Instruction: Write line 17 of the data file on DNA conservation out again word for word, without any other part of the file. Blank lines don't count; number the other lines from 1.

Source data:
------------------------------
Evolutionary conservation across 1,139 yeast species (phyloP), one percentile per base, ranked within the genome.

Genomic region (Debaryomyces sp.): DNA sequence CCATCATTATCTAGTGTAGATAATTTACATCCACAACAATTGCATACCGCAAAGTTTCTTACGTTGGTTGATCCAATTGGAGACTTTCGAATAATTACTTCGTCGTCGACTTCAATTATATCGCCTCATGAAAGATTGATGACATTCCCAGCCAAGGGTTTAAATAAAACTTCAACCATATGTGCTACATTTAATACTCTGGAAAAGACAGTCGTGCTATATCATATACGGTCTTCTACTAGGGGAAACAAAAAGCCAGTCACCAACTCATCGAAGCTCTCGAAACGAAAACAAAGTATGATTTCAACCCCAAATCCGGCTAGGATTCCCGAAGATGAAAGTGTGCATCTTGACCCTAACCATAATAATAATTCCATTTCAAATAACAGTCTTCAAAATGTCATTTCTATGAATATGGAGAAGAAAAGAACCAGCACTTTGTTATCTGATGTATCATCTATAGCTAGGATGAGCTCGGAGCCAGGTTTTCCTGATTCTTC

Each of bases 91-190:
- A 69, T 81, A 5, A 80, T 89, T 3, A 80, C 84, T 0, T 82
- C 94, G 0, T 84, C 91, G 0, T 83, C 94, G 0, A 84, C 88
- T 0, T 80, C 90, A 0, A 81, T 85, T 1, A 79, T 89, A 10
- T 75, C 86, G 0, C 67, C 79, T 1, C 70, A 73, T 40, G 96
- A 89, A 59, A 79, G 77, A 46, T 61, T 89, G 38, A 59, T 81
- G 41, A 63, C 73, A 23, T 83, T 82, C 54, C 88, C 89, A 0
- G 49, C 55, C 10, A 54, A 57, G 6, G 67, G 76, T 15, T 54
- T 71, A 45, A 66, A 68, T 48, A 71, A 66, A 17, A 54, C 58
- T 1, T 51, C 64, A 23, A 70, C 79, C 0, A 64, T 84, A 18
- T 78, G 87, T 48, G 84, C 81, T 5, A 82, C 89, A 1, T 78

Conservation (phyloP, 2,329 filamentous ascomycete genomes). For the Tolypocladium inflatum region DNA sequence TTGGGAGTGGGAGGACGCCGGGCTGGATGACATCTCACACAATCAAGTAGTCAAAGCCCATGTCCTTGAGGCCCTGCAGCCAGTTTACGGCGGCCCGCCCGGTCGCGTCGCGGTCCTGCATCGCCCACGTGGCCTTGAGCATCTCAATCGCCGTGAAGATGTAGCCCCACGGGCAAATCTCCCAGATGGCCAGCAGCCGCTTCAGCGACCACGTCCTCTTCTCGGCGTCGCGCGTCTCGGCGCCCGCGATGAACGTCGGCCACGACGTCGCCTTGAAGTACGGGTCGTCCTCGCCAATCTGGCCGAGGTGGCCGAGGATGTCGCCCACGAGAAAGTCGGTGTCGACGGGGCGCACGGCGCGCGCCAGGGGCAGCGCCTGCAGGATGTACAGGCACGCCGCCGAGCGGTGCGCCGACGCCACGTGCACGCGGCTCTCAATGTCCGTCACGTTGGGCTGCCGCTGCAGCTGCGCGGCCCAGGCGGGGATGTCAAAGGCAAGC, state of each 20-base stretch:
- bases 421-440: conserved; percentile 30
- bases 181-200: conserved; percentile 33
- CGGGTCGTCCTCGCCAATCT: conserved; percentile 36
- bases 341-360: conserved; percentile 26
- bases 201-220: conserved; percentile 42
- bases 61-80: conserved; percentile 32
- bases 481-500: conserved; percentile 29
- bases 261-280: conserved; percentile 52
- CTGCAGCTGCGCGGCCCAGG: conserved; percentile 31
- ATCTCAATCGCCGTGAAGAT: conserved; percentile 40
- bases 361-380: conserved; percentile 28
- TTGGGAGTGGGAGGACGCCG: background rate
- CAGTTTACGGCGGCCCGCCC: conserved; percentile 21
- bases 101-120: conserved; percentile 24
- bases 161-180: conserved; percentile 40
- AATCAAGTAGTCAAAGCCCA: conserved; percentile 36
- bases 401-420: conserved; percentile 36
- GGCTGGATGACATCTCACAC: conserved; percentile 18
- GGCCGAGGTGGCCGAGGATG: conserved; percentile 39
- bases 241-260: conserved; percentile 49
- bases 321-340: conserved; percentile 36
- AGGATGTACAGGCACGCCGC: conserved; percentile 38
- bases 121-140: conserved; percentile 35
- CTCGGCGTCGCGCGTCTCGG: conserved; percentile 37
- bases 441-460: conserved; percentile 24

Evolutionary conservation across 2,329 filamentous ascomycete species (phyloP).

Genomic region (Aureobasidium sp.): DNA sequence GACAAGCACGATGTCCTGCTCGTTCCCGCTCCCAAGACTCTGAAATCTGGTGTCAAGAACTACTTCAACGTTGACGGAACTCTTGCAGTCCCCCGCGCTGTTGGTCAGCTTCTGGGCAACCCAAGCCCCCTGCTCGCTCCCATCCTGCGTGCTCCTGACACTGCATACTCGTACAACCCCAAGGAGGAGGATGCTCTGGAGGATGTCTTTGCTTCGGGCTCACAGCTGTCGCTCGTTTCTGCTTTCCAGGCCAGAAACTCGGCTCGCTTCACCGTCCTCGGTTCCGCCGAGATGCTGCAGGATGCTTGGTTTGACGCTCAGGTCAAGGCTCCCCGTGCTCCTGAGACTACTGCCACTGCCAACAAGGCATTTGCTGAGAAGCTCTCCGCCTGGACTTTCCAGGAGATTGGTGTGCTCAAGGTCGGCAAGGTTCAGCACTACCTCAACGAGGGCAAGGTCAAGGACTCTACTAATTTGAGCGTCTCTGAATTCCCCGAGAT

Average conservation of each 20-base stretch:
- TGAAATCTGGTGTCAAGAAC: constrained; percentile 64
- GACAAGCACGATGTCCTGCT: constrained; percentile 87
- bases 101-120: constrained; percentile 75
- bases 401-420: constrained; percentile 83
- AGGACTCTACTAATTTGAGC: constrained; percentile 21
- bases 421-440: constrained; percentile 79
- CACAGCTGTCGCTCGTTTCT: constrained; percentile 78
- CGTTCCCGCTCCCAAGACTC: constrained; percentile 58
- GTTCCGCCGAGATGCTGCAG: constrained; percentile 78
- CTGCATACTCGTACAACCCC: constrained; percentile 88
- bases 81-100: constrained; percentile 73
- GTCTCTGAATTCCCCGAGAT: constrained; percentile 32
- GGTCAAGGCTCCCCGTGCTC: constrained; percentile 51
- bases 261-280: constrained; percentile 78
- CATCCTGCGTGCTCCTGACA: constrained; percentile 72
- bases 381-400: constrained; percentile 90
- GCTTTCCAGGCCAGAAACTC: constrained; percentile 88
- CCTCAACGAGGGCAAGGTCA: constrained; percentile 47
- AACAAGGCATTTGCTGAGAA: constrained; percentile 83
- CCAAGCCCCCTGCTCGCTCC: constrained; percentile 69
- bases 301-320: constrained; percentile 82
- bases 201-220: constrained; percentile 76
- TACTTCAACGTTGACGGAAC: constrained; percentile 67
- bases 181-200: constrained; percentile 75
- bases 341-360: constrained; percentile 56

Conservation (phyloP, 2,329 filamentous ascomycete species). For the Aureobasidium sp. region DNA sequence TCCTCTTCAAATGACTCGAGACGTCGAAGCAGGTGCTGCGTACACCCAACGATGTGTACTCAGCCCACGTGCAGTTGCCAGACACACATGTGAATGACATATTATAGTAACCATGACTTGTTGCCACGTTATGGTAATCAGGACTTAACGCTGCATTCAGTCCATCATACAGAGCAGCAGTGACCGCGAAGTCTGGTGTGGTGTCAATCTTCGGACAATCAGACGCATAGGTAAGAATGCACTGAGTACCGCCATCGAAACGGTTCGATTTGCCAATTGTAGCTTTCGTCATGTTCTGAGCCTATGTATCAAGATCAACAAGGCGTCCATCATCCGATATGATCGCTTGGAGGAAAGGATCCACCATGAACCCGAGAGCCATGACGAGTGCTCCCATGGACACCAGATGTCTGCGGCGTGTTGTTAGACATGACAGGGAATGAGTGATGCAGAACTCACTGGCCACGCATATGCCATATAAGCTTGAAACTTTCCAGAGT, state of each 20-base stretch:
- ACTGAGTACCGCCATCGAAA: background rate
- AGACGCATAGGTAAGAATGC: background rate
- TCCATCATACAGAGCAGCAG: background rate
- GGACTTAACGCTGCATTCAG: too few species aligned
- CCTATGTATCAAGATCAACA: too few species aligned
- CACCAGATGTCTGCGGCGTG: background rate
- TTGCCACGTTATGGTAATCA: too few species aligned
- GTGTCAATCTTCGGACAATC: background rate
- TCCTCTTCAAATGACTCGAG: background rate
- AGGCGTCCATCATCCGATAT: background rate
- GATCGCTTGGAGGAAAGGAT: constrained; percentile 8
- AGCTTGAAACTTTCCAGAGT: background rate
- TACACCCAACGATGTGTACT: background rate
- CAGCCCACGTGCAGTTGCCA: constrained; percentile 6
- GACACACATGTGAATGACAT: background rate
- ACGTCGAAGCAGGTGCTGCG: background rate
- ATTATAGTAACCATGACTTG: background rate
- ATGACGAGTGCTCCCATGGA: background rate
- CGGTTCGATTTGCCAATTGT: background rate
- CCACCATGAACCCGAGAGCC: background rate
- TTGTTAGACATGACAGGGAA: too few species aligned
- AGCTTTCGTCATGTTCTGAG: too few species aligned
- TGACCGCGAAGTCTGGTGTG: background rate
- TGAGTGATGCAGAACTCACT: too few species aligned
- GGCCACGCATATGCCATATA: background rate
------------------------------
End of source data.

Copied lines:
- CGGGTCGTCCTCGCCAATCT: conserved; percentile 36